In the video below, Dr. Boyce Watkins speaks with YBW contributor Nomalanga Mhlauli-Moses about the status of black women, safe sex and appropriate role model.
Source

Kevin Hart’s message to “Strong Black Women”

Tuesday, April 10th, 2012

Funny man, Kevin Hart, has allegedly  taken to cartoon illustrations to get his message across to black women about their attitudes. In the cartoon, he shows a group of black women rejecting a black man’s friendly greeting and then goes on to show the same black man walking with a white woman. The funny part is that the same black women who rejected him are then angry to see him with the white woman. The following words are written at the top of the cartoon: Being a “strong black woman” does not mean have an attitude.

What is interesting about this cartoon is that even though Kevin hart is being funny, there is an element of truth in his joke. I have often heard the angry ramblings of black women when they see a black man who has chosen to date or marry a non-black woman. He is often accused of hating himself or hating black woman or some variation of a negative opinion of his choice of partner. Of course, not all black women are angry or even care when they see black men with women of other races but it can’t be said that Kevin Hart is entirely wrong for pointing it out.

What Kevin Hart’s cartoon did fail to illustrate, however, is that there are black men who have such a deep seeded loathing for black women that they will date anyone except a black woman! Most of these men do not date non-black women necessarily because they have been rejected by black women, but instead because they have taken the worst stereotype of black women and draped it all over ALL black women.

At the end of the day, we can keep accusing each other of “selling out” or suffering from self loathing but the numbers still speak louder than any of us can. There are too many broken homes in the black community and a lot of our children are not being raised in happy, healthy and functional two parent homes. An open dialogue needs to take place about how we can begin to bring those statistics down and maybe people like Kevin Hart, although doing it through humor, are doing their part in opening the doors to the dialogue that needs to take place.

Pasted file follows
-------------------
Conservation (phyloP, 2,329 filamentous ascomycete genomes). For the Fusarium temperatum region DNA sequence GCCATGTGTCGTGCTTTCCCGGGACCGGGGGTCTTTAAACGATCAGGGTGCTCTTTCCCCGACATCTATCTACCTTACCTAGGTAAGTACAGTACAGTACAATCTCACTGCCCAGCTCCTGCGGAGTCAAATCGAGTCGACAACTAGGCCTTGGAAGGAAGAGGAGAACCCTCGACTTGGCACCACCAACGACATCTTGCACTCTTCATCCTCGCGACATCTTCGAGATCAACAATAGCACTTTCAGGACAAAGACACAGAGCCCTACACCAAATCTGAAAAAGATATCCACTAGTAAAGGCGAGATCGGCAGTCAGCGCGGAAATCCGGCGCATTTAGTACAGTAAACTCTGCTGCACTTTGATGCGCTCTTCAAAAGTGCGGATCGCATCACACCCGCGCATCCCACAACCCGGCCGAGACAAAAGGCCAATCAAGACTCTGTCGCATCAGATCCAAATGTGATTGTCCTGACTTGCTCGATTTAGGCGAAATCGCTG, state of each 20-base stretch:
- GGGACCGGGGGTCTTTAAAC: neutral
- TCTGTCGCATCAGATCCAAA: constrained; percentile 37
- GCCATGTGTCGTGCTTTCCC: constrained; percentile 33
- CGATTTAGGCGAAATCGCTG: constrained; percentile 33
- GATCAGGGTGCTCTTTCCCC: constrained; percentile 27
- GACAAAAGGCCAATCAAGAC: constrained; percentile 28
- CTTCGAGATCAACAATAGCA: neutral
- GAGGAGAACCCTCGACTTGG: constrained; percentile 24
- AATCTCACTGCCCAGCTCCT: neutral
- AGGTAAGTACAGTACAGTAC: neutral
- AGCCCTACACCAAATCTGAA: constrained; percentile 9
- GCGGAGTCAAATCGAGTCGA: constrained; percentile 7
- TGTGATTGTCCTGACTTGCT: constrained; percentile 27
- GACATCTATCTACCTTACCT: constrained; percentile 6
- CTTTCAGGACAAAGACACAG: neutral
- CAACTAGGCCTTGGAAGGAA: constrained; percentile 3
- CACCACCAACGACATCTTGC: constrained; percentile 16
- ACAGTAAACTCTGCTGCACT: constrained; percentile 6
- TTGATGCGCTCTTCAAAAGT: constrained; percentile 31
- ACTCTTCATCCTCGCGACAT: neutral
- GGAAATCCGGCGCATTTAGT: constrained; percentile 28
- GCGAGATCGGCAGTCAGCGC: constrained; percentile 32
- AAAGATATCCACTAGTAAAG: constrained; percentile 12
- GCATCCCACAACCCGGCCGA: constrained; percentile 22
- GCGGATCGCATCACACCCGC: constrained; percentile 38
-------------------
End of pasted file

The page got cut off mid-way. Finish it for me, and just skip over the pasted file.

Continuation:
The Trayvon Martin case: We have work to do

Sunday, April 1st, 2012

By Nomalanga Mhlauli-Moses

Ever since I heard about Trayvon Martin, the teenage boy who was brutally murdered by an over- zealous neighborhood watchman, George Zimmerman, I’ve been thinking a lot about why I was so emotionally impacted by the murder. I’ve realized that it means so much to me because a little over three years ago, I gave birth to the most adorable baby boy that I have ever known, my son.

Ever since the birth of my son, who is my second child, I have had to think about something that I never really used to give much consideration. I have had to think about what it means to grow up as a black boy in America. My husband, who was born and raised in America (I was born and raised in Botswana), has shared many stories of how he has experienced being assumed to be “dumb” in school, mainly because he was black and some stories about how he was assumed to be the aggressor in any conflict, again because he was Black. In spite of him having shared his experiences with me, the fact that he is now a grown man who has made tremendous advances in his career and his life goals, made his stories a little less real to me or at least not something that I had a great deal of concern about.